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AU - Kato, Hidefumi

AU - Nakayama, Takayuki

AU - Uruma, Motoaki

AU - Okuyama, Yoshiki

AU - Handa, Makoto

AU - Tomiyama, Yoshiaki

AU - Shimodaira, Shigetaka

AU - Takamoto, Shigeru

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N2 - BACKGROUND The plasma fraction of blood components has an essential role in the etiology of allergic transfusion reactions (ATRs). The difference of incidences of ATRs between fresh-frozen plasma (FFP) and platelet concentrates (PCs), in which plasma is the main component, is not clearly understood. This study compares the frequency of ATRs to FFP versus PCs on both first and subsequent (nonfirst) transfusions and considers the factors influencing the risk of ATRs. STUDY DESIGN AND METHODS Five hospitals agreed to systematically collect and share 2 years of data (January 2010 through December 2011). This was a retrospective observational analysis of data including the number of transfusion episodes and ATRs for FFP and PCs on first-transfusion patients (without transfusion history) and previously transfused patients. RESULTS The incidence of ATRs to PCs (2.51%) was significantly higher than to FFP (1.68%) on subsequent transfusions (p <0.001). On the other hand, there were no significant differences in the incidences of ATRs to FFP (2.67%) and PCs (2.82%) on first transfusions. This discrepancy was most pronounced among males: FFP versus PCs on first transfusions, 2.02% versus 2.60% (p = 0.30); and on subsequent transfusions, 1.58% versus 2.46% (p = 0.0007). Among females, FFP versus PCs on first transfusions was 3.59% versus 3.13% (p = 0.61) and on subsequent transfusions was 1.87% versus 2.61% (p = 0.029). CONCLUSION Repeated exposure rather than the total volume of transfused components may influence the incidence of ATRs.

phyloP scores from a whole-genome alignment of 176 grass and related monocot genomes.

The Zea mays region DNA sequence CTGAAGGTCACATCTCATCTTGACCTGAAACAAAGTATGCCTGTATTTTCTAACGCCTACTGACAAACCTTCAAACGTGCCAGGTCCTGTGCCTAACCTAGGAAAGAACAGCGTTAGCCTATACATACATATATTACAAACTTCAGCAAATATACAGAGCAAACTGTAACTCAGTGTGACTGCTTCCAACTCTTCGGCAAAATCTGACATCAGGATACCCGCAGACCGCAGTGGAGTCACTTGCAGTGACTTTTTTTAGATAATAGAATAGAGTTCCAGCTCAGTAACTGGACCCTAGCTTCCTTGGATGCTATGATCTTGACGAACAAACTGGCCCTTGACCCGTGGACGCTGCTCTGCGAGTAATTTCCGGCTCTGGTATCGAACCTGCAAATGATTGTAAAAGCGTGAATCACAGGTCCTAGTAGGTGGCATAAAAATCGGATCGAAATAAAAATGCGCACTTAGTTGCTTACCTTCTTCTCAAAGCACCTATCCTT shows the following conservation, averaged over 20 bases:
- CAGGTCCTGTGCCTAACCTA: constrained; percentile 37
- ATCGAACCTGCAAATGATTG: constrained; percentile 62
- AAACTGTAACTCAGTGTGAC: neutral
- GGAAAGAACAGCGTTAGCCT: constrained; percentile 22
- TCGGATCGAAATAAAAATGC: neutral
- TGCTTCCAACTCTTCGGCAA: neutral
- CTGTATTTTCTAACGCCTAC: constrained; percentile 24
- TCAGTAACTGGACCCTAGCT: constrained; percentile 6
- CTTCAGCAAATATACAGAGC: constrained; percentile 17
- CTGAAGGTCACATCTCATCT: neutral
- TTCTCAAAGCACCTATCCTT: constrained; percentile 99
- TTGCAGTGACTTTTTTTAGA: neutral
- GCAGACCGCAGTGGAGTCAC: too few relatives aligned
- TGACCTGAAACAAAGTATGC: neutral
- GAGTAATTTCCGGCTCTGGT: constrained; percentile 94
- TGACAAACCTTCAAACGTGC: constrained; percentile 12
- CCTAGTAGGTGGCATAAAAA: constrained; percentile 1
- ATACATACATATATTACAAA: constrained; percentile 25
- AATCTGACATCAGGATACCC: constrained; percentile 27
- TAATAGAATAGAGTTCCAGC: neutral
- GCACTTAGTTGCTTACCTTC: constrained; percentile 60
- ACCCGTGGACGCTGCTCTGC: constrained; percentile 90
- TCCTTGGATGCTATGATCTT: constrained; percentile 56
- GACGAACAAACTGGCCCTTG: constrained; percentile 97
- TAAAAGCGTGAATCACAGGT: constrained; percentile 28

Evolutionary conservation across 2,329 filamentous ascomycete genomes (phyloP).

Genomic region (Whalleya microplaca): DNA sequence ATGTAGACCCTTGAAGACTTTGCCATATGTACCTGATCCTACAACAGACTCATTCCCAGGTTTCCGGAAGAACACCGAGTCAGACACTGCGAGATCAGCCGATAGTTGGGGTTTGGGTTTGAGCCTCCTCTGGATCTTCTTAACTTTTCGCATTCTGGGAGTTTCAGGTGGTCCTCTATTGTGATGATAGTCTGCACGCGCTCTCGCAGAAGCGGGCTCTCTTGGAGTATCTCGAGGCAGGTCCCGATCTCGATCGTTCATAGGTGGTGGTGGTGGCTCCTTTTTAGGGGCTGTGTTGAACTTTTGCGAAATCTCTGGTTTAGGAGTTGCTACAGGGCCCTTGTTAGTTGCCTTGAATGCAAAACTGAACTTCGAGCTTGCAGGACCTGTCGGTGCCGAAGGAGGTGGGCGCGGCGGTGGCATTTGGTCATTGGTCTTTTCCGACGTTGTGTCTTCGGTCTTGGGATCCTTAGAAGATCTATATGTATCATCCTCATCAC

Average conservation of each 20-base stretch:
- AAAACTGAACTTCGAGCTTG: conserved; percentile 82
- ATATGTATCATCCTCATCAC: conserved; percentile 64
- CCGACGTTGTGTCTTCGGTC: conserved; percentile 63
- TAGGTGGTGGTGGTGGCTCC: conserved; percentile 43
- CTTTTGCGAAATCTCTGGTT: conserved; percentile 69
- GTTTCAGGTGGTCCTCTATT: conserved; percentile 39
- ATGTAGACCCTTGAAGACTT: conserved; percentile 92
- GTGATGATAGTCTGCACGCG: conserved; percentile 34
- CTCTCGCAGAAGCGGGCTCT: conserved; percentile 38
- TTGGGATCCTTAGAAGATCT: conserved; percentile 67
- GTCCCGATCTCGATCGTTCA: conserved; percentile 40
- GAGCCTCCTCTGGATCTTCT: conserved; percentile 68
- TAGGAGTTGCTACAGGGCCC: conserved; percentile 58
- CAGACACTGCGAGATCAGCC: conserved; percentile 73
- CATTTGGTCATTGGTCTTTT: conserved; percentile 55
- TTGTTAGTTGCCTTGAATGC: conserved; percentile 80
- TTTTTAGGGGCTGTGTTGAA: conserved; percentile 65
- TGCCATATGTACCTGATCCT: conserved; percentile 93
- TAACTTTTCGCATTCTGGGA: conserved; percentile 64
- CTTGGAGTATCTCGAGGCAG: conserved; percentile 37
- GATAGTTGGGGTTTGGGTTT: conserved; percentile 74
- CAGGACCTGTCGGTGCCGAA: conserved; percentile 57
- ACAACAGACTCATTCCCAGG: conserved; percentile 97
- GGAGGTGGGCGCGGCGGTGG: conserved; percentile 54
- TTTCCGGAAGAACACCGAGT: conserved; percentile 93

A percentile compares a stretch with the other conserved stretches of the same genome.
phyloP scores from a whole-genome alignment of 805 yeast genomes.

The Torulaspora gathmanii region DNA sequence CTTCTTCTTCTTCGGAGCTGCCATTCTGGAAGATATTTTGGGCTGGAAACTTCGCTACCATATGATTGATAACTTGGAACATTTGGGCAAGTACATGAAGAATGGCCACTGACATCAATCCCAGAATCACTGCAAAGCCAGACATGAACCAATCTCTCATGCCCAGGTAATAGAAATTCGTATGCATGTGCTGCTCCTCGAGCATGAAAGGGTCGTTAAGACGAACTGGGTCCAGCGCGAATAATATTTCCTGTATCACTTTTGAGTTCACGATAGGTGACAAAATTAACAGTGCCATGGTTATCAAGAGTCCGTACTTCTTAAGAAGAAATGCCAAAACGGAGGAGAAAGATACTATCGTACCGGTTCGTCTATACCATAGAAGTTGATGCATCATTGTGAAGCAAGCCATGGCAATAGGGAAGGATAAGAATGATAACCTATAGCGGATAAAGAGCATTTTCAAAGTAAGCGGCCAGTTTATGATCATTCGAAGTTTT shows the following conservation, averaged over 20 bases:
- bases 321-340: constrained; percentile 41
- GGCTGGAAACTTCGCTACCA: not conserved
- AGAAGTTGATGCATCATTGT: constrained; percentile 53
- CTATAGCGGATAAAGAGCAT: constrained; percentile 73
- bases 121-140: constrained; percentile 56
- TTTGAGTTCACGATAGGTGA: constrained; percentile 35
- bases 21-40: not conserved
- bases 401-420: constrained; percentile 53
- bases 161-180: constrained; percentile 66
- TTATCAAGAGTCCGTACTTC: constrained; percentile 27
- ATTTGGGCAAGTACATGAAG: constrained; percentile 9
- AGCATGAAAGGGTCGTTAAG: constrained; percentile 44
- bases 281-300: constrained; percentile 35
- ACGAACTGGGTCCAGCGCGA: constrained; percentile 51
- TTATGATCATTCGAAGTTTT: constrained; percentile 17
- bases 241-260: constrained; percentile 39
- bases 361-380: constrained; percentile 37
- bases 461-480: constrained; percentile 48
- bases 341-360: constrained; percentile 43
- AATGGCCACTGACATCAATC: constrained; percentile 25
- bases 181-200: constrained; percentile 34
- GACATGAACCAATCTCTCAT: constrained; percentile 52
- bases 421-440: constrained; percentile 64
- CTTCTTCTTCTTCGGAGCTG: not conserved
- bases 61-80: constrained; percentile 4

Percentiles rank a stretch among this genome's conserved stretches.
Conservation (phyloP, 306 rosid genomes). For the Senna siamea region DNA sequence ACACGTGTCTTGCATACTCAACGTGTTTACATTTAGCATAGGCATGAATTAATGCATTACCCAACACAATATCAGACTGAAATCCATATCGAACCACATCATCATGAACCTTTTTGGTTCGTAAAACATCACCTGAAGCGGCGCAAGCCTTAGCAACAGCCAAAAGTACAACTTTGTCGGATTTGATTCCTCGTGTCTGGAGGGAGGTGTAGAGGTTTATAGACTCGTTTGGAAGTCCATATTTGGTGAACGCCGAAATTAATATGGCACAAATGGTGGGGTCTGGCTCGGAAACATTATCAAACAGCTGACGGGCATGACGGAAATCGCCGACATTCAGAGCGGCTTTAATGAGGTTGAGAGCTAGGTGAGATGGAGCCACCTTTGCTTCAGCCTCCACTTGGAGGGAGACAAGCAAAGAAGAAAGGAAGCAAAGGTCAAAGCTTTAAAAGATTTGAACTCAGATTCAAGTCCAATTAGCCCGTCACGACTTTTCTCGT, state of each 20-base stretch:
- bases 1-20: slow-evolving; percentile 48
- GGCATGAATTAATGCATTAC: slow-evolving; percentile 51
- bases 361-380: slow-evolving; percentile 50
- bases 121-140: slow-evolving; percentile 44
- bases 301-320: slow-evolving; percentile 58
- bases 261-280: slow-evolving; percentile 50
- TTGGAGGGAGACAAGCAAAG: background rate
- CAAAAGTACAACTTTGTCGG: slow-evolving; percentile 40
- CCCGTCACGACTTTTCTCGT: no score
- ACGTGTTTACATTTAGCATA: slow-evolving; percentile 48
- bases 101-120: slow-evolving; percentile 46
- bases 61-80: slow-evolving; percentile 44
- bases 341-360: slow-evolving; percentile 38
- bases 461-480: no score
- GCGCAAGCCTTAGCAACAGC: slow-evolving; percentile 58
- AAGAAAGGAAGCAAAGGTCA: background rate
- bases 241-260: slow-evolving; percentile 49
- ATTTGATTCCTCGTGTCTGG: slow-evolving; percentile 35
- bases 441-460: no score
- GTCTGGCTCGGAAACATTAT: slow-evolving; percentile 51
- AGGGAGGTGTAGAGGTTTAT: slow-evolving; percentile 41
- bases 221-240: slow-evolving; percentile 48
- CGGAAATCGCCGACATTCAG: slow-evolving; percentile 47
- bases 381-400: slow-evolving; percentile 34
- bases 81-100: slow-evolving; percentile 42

AB - BACKGROUND The plasma fraction of blood components has an essential role in the etiology of allergic transfusion reactions (ATRs). The difference of incidences of ATRs between fresh-frozen plasma (FFP) and platelet concentrates (PCs), in which plasma is the main component, is not clearly understood. This study compares the frequency of ATRs to FFP versus PCs on both first and subsequent (nonfirst) transfusions and considers the factors influencing the risk of ATRs. STUDY DESIGN AND METHODS Five hospitals agreed to systematically collect and share 2 years of data (January 2010 through December 2011). This was a retrospective observational analysis of data including the number of transfusion episodes and ATRs for FFP and PCs on first-transfusion patients (without transfusion history) and previously transfused patients. RESULTS The incidence of ATRs to PCs (2.51%) was significantly higher than to FFP (1.68%) on subsequent transfusions (p <0.001). On the other hand, there were no significant differences in the incidences of ATRs to FFP (2.67%) and PCs (2.82%) on first transfusions. This discrepancy was most pronounced among males: FFP versus PCs on first transfusions, 2.02% versus 2.60% (p = 0.30); and on subsequent transfusions, 1.58% versus 2.46% (p = 0.0007). Among females, FFP versus PCs on first transfusions was 3.59% versus 3.13% (p = 0.61) and on subsequent transfusions was 1.87% versus 2.61% (p = 0.029). CONCLUSION Repeated exposure rather than the total volume of transfused components may influence the incidence of ATRs.